Monday, March 26, 2012

Lessons from Methodists – Part 3 of 3

John Wesley’s disciples, called Methodists, methodically sought to obey the Lord in all areas of their lives by observing three main rules:

1. Do no harm.
2. Do as much good possible.
3. Use every means of grace that God has given.

This simple, small-group discipleship saved souls, transformed families, and changed British society.

The first post in this series looked at the outcome of the first area of change in the lifestyle of Wesley’s disciples: “Do no harm.” The second post focused on the second area change: “Do as much good as possible.” This final post in the series will look at the third area: “Use every means of grace that God has given.”

They Lived up to Their God Given Potential.

Rules one and two are relatively straightforward. Rule number three doesn’t communicate well nowadays. We just don’t call things a means of God’s grace anymore. For me “means of grace” brings up the image of sacraments. Simplified, however, a means of grace is just a way God has made it possible for us to experience Him. Reading God’s Word might be an example.

For the Methodists, this was one means of God’s grace that was identified as neglected among many Britons, because of their inability to read. Reading is a learned skill, but it is something that God has given us the capacity to learn to do. God’s word had been made available in print and so, it was means of grace. A means which was unavailable to the illiterate.

In their small group meetings, besides encouraging one another to abandon sinful habits and do good works, Methodists read the Bible together and sang hymns. John Wesley’s brother Charles had written thousands of hymns. They were taught line by line, by rote, singing them and having them sung back. The hymns were published sold cheaply. When Methodists sang with their hymn books, they were teaching themselves to read by matching the written words with the ones they knew and sang by heart. It was a very effective method.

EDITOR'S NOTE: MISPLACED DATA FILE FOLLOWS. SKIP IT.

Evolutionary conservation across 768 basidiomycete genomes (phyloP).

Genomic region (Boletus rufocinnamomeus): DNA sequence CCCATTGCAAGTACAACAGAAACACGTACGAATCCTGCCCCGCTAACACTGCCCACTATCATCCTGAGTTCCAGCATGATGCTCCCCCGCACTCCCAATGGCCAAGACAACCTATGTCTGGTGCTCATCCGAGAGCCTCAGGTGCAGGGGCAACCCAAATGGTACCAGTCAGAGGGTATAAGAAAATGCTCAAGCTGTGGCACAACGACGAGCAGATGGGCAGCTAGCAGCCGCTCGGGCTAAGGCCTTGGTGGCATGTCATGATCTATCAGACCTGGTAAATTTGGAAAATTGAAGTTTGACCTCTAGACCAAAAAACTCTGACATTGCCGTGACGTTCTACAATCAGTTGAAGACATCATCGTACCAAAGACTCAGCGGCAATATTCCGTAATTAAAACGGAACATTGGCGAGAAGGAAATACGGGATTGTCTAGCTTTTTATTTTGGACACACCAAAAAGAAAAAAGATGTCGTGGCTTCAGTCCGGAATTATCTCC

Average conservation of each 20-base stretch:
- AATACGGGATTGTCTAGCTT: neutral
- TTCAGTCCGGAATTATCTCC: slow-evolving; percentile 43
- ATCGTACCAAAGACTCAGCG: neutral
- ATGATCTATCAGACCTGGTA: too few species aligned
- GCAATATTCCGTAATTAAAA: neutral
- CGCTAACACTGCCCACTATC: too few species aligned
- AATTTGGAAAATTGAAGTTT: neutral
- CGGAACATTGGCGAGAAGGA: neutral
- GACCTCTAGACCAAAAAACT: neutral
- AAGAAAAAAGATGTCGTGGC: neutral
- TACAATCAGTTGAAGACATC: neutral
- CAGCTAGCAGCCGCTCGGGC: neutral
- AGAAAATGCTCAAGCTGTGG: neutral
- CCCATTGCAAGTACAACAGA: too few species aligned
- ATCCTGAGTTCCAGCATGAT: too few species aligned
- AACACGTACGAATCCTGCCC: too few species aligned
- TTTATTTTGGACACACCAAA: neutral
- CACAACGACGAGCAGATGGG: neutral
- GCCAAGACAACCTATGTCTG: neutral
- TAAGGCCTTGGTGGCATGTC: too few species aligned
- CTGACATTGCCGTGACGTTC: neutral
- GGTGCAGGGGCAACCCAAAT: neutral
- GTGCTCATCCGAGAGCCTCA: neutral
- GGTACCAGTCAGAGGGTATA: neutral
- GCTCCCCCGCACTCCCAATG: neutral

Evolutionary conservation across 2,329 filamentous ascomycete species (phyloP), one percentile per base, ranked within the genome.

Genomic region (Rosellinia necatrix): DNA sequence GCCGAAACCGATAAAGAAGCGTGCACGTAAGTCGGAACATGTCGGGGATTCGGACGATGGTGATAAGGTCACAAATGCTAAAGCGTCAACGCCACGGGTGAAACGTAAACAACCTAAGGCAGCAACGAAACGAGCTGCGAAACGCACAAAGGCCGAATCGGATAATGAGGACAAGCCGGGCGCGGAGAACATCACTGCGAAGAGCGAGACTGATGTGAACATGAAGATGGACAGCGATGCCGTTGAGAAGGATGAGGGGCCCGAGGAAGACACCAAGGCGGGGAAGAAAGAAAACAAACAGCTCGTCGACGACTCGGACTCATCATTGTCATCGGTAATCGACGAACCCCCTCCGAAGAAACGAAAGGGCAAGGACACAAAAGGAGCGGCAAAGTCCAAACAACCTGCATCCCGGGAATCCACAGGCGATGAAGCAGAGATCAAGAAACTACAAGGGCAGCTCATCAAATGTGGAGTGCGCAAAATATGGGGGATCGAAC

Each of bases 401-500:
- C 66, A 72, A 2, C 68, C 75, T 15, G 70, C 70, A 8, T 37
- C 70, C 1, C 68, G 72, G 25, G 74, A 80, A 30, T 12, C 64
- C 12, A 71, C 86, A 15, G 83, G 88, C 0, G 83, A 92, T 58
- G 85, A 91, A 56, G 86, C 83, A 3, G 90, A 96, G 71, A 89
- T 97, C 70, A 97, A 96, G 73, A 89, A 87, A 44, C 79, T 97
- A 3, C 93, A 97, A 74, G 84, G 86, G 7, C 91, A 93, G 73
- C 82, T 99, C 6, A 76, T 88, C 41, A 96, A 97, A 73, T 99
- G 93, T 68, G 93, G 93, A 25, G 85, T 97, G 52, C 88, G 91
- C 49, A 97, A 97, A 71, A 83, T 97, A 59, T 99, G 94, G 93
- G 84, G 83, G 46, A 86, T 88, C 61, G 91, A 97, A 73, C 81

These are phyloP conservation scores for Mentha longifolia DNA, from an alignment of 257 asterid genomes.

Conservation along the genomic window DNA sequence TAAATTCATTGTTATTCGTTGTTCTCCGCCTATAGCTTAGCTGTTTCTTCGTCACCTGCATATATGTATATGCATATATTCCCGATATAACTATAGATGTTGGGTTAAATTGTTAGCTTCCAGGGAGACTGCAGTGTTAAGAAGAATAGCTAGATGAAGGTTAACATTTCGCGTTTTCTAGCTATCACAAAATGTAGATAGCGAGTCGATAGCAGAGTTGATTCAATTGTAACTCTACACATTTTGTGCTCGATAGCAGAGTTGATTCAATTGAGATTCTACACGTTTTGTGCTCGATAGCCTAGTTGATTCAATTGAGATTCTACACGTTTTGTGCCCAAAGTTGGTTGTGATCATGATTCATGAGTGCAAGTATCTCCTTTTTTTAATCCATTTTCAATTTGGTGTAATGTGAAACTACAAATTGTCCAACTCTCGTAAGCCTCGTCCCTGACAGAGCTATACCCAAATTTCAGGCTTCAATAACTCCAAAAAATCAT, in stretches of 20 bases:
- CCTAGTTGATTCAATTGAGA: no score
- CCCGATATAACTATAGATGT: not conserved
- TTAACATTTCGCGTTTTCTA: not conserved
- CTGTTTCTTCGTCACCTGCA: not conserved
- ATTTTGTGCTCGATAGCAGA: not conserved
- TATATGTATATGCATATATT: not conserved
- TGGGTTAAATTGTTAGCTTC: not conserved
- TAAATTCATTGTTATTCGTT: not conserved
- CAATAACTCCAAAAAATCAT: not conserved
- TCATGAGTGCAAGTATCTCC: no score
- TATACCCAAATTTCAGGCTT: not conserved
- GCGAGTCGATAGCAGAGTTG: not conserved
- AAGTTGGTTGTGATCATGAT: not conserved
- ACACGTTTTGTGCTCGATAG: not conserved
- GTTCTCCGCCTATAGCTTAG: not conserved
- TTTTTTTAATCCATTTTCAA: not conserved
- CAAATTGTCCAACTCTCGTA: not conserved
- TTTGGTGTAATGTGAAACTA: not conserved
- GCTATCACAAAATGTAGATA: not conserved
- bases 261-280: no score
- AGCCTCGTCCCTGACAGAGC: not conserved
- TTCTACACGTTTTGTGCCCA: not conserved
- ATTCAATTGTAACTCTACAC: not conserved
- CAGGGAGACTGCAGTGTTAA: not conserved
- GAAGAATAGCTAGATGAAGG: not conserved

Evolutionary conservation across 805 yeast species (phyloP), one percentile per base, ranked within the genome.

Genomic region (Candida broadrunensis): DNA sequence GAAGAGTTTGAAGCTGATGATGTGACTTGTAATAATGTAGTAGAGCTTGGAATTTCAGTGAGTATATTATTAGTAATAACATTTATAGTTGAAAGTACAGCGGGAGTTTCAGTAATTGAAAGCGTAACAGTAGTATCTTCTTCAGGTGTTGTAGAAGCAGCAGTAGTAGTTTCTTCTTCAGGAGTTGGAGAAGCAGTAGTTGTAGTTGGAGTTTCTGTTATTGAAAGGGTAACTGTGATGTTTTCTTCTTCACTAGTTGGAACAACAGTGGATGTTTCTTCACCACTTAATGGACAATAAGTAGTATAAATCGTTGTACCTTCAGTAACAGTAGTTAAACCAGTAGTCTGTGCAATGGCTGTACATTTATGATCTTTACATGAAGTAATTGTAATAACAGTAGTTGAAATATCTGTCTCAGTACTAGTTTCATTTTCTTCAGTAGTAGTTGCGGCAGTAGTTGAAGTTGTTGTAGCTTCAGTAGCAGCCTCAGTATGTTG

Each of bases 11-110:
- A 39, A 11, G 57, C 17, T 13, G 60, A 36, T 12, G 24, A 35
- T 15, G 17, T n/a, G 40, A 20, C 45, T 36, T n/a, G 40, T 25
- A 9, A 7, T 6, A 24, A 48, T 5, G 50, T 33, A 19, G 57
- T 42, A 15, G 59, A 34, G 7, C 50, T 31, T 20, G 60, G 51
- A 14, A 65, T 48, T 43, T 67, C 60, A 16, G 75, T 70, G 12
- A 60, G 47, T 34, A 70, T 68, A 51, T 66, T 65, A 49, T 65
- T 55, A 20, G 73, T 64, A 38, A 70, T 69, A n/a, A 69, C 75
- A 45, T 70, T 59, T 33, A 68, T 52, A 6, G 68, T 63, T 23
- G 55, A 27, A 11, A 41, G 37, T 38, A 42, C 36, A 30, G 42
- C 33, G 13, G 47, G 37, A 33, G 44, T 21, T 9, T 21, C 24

This new-found literacy gave Methodists the ability to do more than they ever could before, they communicated better, found better jobs, did business transactions for themselves and more. What they learned from reading scripture gave them the wisdom to live well. Combined with the changes in character of doing no harm and doing much good, seeking God through reading made the lives of Methodists much better. They were no longer living in poverty, but attained for themselves a dignified life. As a group, they created Britain's middle class.

Man’s Accomplishments or God’s Grace?

The Methodist motive for embracing literacy provides a good lens through which to view technology in general. Advancements in travel, communication, health, and the like can all provide better opportunities to both proclaim God’s glory and to seek it. While the world would use technology as a modern day Babble tower, Christians and churches should be proactive in utilizing all available technologies as a means of grace, helping others to know God worship him.

For a long time I followed a podcast called Geeks and God, which focused on how computer and internet technology can be used to benefit the church and spread the gospel. I have a friend, a son of a missionary, who dedicated a couple of years of his life to exploring how to create gospel communities through online social networks and massively multiplayer roleplaying games. Michael Card worked with a number of others to create Godly expressions of Art available on the Internet, seeking to call others to go and do likewise.

Can you think of a dozen ways your church is either embracing technology as a possible means of grace? Can you think of a dozen ways it is missing an opportunity? What needs to change? Following the example of the Methodists, there is a lot at stake.

I hope you enjoyed this small series.


This series of posts and the information with respect to Wesley’s revival contained therein is mostly a summary of an excellent piece written by Charles White and Robby Butler for Mission Frontiers outlining the impact of Charles Wesley’s ministry. The full article is available for download as a PDF file by clicking the picture below. I highly recommend it.


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